Canada should be at the table for these conversations. The Office should also take advantage of innovative hiring practices currently available to the public service, such as Free Agents, Interchange and Talent Cloud, to staff the Office with a dynamic mix of experienced public servants and external practitioners and experts.
Finally, the Office should be resourced at a level commensurate with its responsibilities. Many existing federal programs are already suited to support the development and adoption of innovations that improve community well-being. However, they are focused on conventional businesses or technological innovation and are not tailored or marketed to social purpose organizations.
They should be open by default. The research found that only two of the programs and services reviewed specifically excluded non-profits, but that access was unclear, ambiguous or appeared restricted for 93 of the other programs and services. We propose that the Government use this opportunity to determine where programs could be opened, adapted, or modified to better meet the needs of social purpose organizations.
Small changes made as a result of this review, such as modifying eligibility criteria, creating new program streams, or raising the awareness of program officers, could make a decisive difference. The review should recognize the value of these programs both to social purpose organizations that generate revenue and to those that do not. Following this review, the Government should work with the Social Innovation Council recommendation 2 to identify additional federal innovation supports where more could be done to improve access and relevance for social purpose organizations.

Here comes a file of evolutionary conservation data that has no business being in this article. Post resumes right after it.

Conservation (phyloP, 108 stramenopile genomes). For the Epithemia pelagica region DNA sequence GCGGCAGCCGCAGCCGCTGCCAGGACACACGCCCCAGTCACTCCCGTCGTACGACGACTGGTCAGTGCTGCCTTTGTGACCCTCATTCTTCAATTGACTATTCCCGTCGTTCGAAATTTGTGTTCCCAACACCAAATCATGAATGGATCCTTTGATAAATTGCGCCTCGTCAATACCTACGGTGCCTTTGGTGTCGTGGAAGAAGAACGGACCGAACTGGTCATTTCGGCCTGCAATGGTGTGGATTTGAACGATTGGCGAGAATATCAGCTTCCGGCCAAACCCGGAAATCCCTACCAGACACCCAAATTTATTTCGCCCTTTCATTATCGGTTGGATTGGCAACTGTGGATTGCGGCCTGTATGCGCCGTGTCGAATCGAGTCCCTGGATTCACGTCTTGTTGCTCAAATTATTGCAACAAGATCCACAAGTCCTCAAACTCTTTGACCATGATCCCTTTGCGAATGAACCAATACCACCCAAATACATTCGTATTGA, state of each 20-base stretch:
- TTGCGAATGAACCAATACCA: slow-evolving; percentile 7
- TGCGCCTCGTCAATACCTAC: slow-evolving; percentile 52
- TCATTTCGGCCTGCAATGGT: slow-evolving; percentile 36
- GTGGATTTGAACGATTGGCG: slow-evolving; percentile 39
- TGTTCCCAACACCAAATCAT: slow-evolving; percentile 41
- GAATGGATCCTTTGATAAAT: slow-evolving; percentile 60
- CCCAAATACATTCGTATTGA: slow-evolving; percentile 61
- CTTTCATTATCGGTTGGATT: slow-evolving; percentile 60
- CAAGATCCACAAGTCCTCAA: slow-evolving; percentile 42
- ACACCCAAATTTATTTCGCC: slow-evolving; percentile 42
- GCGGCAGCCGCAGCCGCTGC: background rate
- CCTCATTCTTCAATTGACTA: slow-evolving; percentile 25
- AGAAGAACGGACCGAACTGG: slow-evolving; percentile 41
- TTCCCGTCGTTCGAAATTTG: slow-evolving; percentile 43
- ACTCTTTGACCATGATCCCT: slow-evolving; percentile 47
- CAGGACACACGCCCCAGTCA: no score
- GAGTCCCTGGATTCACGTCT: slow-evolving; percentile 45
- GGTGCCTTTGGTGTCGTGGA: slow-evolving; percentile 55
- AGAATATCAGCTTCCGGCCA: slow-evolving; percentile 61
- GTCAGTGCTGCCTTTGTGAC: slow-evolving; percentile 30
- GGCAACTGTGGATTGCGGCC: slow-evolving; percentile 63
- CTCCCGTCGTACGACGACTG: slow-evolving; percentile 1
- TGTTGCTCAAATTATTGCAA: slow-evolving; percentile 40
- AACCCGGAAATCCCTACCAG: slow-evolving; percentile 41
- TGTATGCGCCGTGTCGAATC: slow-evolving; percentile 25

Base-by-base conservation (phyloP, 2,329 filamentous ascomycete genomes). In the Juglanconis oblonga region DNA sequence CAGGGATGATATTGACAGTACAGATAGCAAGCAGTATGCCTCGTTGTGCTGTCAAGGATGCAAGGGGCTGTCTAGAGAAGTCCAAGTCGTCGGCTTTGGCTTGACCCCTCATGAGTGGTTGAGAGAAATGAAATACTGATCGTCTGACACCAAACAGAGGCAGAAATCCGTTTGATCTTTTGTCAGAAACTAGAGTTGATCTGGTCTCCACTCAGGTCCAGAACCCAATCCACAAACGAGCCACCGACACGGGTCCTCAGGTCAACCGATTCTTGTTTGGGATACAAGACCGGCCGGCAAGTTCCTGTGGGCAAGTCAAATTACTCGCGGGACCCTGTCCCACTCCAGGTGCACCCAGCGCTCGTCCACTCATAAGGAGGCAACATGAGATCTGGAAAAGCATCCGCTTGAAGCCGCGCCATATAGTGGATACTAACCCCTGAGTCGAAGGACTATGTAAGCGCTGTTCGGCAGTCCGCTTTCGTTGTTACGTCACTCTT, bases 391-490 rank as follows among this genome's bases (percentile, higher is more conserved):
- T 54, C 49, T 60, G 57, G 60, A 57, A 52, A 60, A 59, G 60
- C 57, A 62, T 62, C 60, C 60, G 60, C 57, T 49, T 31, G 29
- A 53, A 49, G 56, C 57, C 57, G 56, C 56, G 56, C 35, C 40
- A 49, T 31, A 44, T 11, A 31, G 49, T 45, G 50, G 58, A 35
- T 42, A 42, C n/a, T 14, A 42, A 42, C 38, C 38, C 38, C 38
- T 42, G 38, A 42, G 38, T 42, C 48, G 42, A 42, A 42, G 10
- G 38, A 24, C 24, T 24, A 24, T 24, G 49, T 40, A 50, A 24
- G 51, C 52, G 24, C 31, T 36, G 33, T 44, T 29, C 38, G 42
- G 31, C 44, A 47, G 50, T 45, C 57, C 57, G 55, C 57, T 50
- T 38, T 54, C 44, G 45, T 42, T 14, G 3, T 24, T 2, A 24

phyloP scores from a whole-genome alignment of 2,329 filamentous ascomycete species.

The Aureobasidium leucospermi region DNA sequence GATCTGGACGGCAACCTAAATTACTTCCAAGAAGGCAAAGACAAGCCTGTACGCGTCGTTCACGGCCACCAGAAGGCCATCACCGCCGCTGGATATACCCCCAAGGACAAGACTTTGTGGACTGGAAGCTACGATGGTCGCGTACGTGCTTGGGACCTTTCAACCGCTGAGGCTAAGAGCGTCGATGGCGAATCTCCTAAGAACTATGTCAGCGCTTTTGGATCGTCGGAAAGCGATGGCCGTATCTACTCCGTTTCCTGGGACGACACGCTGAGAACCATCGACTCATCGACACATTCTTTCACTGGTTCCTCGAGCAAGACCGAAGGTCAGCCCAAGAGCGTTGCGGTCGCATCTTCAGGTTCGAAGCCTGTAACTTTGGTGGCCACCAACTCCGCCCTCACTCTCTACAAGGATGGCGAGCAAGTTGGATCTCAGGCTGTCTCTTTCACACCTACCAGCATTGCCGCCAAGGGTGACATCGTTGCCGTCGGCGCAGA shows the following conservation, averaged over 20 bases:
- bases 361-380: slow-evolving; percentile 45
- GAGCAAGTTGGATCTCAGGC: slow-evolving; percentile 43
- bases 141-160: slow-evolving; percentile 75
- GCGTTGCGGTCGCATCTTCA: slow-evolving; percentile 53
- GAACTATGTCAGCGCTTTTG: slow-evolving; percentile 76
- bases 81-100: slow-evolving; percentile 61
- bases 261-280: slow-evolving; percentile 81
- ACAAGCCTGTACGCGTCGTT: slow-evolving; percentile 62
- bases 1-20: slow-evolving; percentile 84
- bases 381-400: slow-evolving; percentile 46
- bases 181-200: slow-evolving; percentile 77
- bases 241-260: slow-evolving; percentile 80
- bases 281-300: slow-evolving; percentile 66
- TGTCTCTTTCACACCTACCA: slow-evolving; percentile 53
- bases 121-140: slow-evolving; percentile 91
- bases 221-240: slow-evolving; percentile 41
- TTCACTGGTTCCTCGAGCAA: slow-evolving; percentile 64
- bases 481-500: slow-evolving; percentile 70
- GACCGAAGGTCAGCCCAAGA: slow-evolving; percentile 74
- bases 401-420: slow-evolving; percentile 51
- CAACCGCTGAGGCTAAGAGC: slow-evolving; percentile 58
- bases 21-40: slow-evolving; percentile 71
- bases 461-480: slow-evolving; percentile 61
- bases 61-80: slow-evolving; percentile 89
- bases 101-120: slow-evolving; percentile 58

Many of the recommendations in our proposed Strategy will ensure that existing federal rules and programs are designed and implemented to support social innovation and social finance over the long term.
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However, social purpose organizations that are already addressing the pressing social and environmental issues facing communities cannot wait for these systems to change; they require government investment in the near term in order to innovate. As such, we recommend that the Government establish a five-year Social Innovation Ecosystem Program to respond to pressing gaps identified across social innovation and social finance ecosystems. The Social Innovation Ecosystem Program would be a key lever of the Strategy, ensuring it is delivered in a cohesive and coordinated fashion and serving to further recommendations under other areas of action.
For example, the program could serve to model best practices for enabling innovation through grant and contribution funding, an issue addressed in recommendation 7. The Social Enterprise Ecosystem Project S4ES was launched in by a consortium of partners that came together to develop a cohesive ecosystem of supports for social enterprise in Canada. S4ES connects training, marketing, and impact measurement resources for social enterprises operating anywhere in Canada. It offers an online marketplace as well as an accelerator program to build and scale proven social enterprise models that enhance employment opportunities and provide direct services to vulnerable individuals.